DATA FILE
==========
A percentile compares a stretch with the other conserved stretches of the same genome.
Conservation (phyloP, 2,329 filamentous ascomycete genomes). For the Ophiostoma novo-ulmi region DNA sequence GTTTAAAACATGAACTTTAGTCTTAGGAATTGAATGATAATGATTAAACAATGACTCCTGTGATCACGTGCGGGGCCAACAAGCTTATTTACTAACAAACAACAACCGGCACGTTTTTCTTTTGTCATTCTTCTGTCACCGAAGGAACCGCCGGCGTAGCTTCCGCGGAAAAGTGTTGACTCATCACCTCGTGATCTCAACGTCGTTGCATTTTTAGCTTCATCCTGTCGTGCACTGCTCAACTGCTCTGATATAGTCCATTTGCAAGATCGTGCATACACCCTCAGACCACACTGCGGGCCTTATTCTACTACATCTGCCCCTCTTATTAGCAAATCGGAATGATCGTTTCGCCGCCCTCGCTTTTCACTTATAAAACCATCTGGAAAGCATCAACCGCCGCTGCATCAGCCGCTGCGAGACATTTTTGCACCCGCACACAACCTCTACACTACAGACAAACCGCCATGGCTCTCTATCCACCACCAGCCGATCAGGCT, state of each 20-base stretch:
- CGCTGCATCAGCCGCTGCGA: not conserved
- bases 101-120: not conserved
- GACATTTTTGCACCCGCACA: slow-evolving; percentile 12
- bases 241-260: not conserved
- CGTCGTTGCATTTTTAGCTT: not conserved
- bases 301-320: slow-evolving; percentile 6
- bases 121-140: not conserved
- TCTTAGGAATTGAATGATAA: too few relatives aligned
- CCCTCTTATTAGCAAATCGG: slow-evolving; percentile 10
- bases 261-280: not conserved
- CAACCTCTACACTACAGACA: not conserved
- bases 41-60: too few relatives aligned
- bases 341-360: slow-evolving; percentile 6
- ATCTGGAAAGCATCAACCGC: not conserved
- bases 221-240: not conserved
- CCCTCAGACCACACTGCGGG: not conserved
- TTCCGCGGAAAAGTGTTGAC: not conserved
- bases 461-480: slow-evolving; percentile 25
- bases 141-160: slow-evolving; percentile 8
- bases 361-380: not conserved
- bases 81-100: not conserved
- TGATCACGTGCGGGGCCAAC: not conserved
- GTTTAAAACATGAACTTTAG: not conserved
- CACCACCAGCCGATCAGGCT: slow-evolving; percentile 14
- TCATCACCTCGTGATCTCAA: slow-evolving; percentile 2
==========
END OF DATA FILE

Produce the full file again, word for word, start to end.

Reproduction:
A percentile compares a stretch with the other conserved stretches of the same genome.
Conservation (phyloP, 2,329 filamentous ascomycete genomes). For the Ophiostoma novo-ulmi region DNA sequence GTTTAAAACATGAACTTTAGTCTTAGGAATTGAATGATAATGATTAAACAATGACTCCTGTGATCACGTGCGGGGCCAACAAGCTTATTTACTAACAAACAACAACCGGCACGTTTTTCTTTTGTCATTCTTCTGTCACCGAAGGAACCGCCGGCGTAGCTTCCGCGGAAAAGTGTTGACTCATCACCTCGTGATCTCAACGTCGTTGCATTTTTAGCTTCATCCTGTCGTGCACTGCTCAACTGCTCTGATATAGTCCATTTGCAAGATCGTGCATACACCCTCAGACCACACTGCGGGCCTTATTCTACTACATCTGCCCCTCTTATTAGCAAATCGGAATGATCGTTTCGCCGCCCTCGCTTTTCACTTATAAAACCATCTGGAAAGCATCAACCGCCGCTGCATCAGCCGCTGCGAGACATTTTTGCACCCGCACACAACCTCTACACTACAGACAAACCGCCATGGCTCTCTATCCACCACCAGCCGATCAGGCT, state of each 20-base stretch:
- CGCTGCATCAGCCGCTGCGA: not conserved
- bases 101-120: not conserved
- GACATTTTTGCACCCGCACA: slow-evolving; percentile 12
- bases 241-260: not conserved
- CGTCGTTGCATTTTTAGCTT: not conserved
- bases 301-320: slow-evolving; percentile 6
- bases 121-140: not conserved
- TCTTAGGAATTGAATGATAA: too few relatives aligned
- CCCTCTTATTAGCAAATCGG: slow-evolving; percentile 10
- bases 261-280: not conserved
- CAACCTCTACACTACAGACA: not conserved
- bases 41-60: too few relatives aligned
- bases 341-360: slow-evolving; percentile 6
- ATCTGGAAAGCATCAACCGC: not conserved
- bases 221-240: not conserved
- CCCTCAGACCACACTGCGGG: not conserved
- TTCCGCGGAAAAGTGTTGAC: not conserved
- bases 461-480: slow-evolving; percentile 25
- bases 141-160: slow-evolving; percentile 8
- bases 361-380: not conserved
- bases 81-100: not conserved
- TGATCACGTGCGGGGCCAAC: not conserved
- GTTTAAAACATGAACTTTAG: not conserved
- CACCACCAGCCGATCAGGCT: slow-evolving; percentile 14
- TCATCACCTCGTGATCTCAA: slow-evolving; percentile 2